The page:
Nov. 9, 2013
BY RYAN EVANS
UW Athletic Communications
MADISON, Wis. -- Wisconsin senior RB James White may not always get the full credit he deserves in the Badgers backfield, but his steady presence Saturday was the difference as UW toppled visiting BYU, 27-17
White was a one-man wrecking crew on offense for the Badgers, accounting for all three Wisconsin touchdowns -- running for two and catching another -- to go along with 194 yards of total offense (147 rushing, 47 receiving). It was White’s fifth career game with at least three TDs.
With his performance, White upped his career touchdown total to 46, which leads all active FBS players and now ranks him third all-time at Wisconsin. His 43 career rushing scores are now good for fourth all-time at UW.
“I’m just trying to be as versatile as possible out there,” White said. “Be sharp on pass protection, be a viable option in the receiving game and don’t miss any cuts as a running back. I’m trying to play as complete as possible.”
UW head coach Gary Andersen said that White is the most complete back he has ever been around.
“(James’) ability to be our downhill runner, have some speed on the outside, and catch the football is a very unique package,” he said, “and he can do all that stuff very well.”
White’s 147-yard rushing performance was the 15th 100-yard game of his career and helped him move past John Clay and Terrell Fletcher into seventh all-time in the Wisconsin career rushing rankings with 3,522 career yards.
The Fort Lauderdale, Fla., native continues to be a good luck charm for the Badgers, as UW is now 15-0 in White’s career when he hits the century mark in rushing yards.
“I’m going to go out there and leave it all out there for my team,” White said. “If it happens to be 100 yards or if it doesn’t, I don’t know, but it seems to be pretty successful when I do that.”
Andersen stressed the importance of containing BYU’s explosive, high-tempo offense and the Badgers did just that, limiting an unit that came in averaging 511.1 yards per game to just 370 total yards, its second-lowest total of the season.
The Badgers also limited BYU’s 14th-ranked rushing attack to just 163 yards on the ground, good for the Cougars’ second-worst output of the season. Wisconsin bottled up BYU dual threat QB Taysom Hill, limiting him to just 260 yards of total, well below his season average of 357.5, which ranked sixth in the nation.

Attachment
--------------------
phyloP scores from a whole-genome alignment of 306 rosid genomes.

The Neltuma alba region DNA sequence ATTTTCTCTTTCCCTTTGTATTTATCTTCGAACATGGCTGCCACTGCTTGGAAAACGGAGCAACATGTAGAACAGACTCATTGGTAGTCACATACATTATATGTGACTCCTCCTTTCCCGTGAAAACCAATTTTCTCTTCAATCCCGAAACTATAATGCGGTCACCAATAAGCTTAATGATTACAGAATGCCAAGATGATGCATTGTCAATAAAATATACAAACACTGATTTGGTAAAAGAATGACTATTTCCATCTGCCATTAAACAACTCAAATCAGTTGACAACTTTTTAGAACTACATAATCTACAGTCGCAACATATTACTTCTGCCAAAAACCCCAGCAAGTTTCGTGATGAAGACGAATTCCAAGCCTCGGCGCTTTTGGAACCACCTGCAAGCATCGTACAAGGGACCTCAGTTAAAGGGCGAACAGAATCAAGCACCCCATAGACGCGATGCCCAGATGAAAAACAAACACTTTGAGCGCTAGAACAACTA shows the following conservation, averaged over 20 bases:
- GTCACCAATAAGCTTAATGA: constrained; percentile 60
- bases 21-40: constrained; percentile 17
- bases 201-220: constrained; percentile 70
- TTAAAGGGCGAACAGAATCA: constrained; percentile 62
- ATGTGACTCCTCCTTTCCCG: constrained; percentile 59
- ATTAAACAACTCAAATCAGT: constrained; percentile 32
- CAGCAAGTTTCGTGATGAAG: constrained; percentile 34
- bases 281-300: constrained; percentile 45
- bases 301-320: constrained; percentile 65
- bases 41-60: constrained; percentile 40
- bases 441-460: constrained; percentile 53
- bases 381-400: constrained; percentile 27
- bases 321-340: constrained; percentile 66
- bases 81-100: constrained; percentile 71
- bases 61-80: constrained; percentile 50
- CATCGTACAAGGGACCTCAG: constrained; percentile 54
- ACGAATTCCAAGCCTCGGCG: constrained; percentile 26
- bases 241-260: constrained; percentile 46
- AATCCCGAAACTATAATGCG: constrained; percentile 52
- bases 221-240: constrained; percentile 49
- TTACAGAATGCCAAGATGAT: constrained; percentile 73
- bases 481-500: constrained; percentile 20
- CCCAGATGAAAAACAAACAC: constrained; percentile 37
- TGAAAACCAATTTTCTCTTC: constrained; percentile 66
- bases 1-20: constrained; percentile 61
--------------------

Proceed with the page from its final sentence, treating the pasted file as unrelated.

The defense was unquestionably bolstered by the return of its leader, senior LB Chris Borland, who had his 16th career double-digit tackle game with 13 stops, including two sacks -- tying a career-high -- and 2.5 tackles for loss.
“It was great to be back,” Borland said. “It felt like I hadn’t played in forever.”
“I think Coach (Dave) Aranda and the staff did an awesome job,” he said of the defensive game plan. “We really controlled the game for the majority of it. We contained them and the quarterback, which was huge.
But it wasn’t just Borland making plays, as the entire defense stepped up to slow down the Cougars.
That included S Michael Caputo, who made a career-high 12 tackles, and quarterback-turned-safety Tanner McEvoy, who had his best all-around performance since switching positions, tallying a career-high five tackles, including one for a loss -- to go along with a pass break up and his first career interception.
“It was nice to pick one off,” McEvoy said. “It was fun to get the ball back in my hands and make a play.”
“All around, we had a pretty great day on defense,” he added. “Today was a great day for all of us. I had a great day, so I was just happy with the way things turned out.”
The Badgers returned home for the first time in 28 days Saturday and continued their historic success at Camp Randall Stadium.
With the win against BYU, Wisconsin improved to 60-6 at home since the start of the 2004 season, the third-best record in the country in that time, including 29 consecutive home wins against non-conference opponents. That streak is the second longest in the FBS.
UW is now 5-0 at home this season and, in those five games, has outscored its opponents by a combined score of 196-33. In those games, the Badgers’ defense has given up just three touchdowns and is surrendering an average of only 6.6 points per game.